There were calls for the remit of the inquiry into conduct at an immigration centre near Gatwick airport be broadened to include failures by the Home Office. The Brook House inquiry, chaired by Kate Eves, is the first public inquiry to investigate immigration detention and was set up in response to a BBC Panorama investigation into abuse at the G4S-run detention centre,
Stephanie Harrison QC, representing a detainee known as ‘MA’, argued that in establishing what constituted ‘mistreatment’ for the purpose of investigating whether their article 3 right against inhuman and degrading treatment had been breached, the inquiry must address national detention policy at the time. Harrison argued that MA’s allegations of individual mistreatment could not be separated from his argument that he had been unlawfully detained, and that his detention had not only contributed to but caused serious mental illness and suicide ideation.
Cathryn McGahey QC, counsel to the inquiry, quoted from a proposition put forward by core participants that ‘an effective inquiry needs to remain flexible, and go where the evidence takes it’, agreeing that this may lead the Inquiry ‘into a consideration of practices, policies and procedures applicable at a national level, and not just at Brook House.’ This was resisted by G4S’s lawyer, Andrew Sharland QC who argued pursuing a broader scope may result in the inquiry failing in its other obligation under Article 3 to reach its findings promptly.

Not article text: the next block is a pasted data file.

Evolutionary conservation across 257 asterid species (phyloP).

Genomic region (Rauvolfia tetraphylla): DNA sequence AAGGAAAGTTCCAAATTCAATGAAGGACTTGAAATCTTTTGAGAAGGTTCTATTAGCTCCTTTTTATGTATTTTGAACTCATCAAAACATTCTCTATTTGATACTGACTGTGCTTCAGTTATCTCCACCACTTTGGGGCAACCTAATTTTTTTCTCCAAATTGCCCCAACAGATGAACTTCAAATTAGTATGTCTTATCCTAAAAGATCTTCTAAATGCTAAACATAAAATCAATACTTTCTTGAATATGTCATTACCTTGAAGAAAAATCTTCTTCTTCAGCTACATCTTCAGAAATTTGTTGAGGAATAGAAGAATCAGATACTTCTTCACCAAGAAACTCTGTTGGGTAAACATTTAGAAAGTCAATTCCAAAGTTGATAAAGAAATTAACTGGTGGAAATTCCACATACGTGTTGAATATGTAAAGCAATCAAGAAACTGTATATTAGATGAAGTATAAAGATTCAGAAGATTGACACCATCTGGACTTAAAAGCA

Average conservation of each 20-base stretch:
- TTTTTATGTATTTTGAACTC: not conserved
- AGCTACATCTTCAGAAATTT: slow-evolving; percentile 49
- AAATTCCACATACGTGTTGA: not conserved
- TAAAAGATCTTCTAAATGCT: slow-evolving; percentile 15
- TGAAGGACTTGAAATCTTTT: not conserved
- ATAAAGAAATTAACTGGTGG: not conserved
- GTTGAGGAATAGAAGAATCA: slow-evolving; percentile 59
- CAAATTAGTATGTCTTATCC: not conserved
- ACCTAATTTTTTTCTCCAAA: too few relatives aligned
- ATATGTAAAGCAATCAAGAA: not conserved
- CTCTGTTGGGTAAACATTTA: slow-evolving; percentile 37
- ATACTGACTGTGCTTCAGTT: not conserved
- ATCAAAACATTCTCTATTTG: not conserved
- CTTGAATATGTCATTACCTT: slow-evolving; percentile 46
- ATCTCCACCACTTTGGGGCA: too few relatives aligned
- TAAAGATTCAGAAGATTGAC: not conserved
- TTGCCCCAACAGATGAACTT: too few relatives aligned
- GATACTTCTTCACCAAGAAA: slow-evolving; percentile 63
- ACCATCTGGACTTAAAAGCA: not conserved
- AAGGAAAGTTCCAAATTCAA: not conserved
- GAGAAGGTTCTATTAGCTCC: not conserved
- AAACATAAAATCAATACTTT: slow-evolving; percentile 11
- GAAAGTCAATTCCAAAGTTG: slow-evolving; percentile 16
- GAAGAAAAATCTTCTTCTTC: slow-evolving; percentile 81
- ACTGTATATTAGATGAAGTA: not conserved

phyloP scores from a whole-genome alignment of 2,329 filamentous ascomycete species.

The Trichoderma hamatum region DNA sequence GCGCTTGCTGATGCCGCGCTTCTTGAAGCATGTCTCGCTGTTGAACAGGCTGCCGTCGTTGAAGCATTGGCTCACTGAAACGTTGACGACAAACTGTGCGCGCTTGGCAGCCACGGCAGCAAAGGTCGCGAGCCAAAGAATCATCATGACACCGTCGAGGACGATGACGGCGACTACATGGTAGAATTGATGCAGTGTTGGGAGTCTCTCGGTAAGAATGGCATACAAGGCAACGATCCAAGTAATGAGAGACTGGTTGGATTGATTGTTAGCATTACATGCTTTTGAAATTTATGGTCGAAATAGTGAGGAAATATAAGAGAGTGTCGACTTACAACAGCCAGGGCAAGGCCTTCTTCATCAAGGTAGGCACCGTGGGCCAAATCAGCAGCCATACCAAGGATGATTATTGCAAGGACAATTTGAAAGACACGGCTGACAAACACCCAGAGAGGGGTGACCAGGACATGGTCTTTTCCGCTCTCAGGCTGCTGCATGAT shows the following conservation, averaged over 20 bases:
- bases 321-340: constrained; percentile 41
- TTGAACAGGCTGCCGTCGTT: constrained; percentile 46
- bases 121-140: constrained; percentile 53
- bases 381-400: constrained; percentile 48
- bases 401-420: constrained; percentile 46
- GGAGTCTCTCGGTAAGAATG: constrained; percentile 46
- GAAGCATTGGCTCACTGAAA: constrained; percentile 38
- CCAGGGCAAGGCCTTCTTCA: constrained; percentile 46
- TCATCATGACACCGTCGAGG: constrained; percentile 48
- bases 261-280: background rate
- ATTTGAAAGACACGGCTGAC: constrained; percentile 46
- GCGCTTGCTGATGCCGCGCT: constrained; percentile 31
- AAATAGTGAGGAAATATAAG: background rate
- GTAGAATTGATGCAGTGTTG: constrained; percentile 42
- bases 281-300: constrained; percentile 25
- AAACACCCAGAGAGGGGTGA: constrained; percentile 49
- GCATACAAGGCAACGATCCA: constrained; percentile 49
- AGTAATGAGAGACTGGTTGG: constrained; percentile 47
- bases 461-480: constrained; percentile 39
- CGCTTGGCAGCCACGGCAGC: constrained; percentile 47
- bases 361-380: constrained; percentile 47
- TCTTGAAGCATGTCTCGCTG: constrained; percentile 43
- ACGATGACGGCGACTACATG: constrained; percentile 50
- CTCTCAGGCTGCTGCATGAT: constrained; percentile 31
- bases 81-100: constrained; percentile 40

Addressing the issue, inquiry chair Kate Eves said the ‘inquiry’s fundamental role is to address the questions of what was happening in Brook House between April and August 2017. However…recommendations made as a result of this Inquiry must be capable of bringing about change to prevent mistreatment in immigration removal centres now and in the future.’
The Brook House Inquiry comes two years after an investigation by BBC Panorama uncovered severe mistreatment of detainees by staff members at the detention centre, with shocking footage showing serious physical and verbal abuse towards those detained at the centre. Since the release of the documentary, fifteen of the twenty-one staff are alleged to have resigned, and G4S are no longer involved with the immigration sector. So far the Inquiry has received more than 24,000 documents in disclosure from the Home Office, and has faced significant delay as a result of the COVID-19 emergency. Cathryn McGahey accepted in her update that video conferencing would be needed in order for the Inquiry’s lawyers to take statements from witnesses.
Meanwhile, the Inquiry continues to face difficulties in tracing potential victims of abuse at Brook House. Acknowledging the issue, McGahey expressed the hope that individual and core participants would be able to identify other people detained at Brook House during the dates relevant to the Inquiry, and help encourage others to come forward.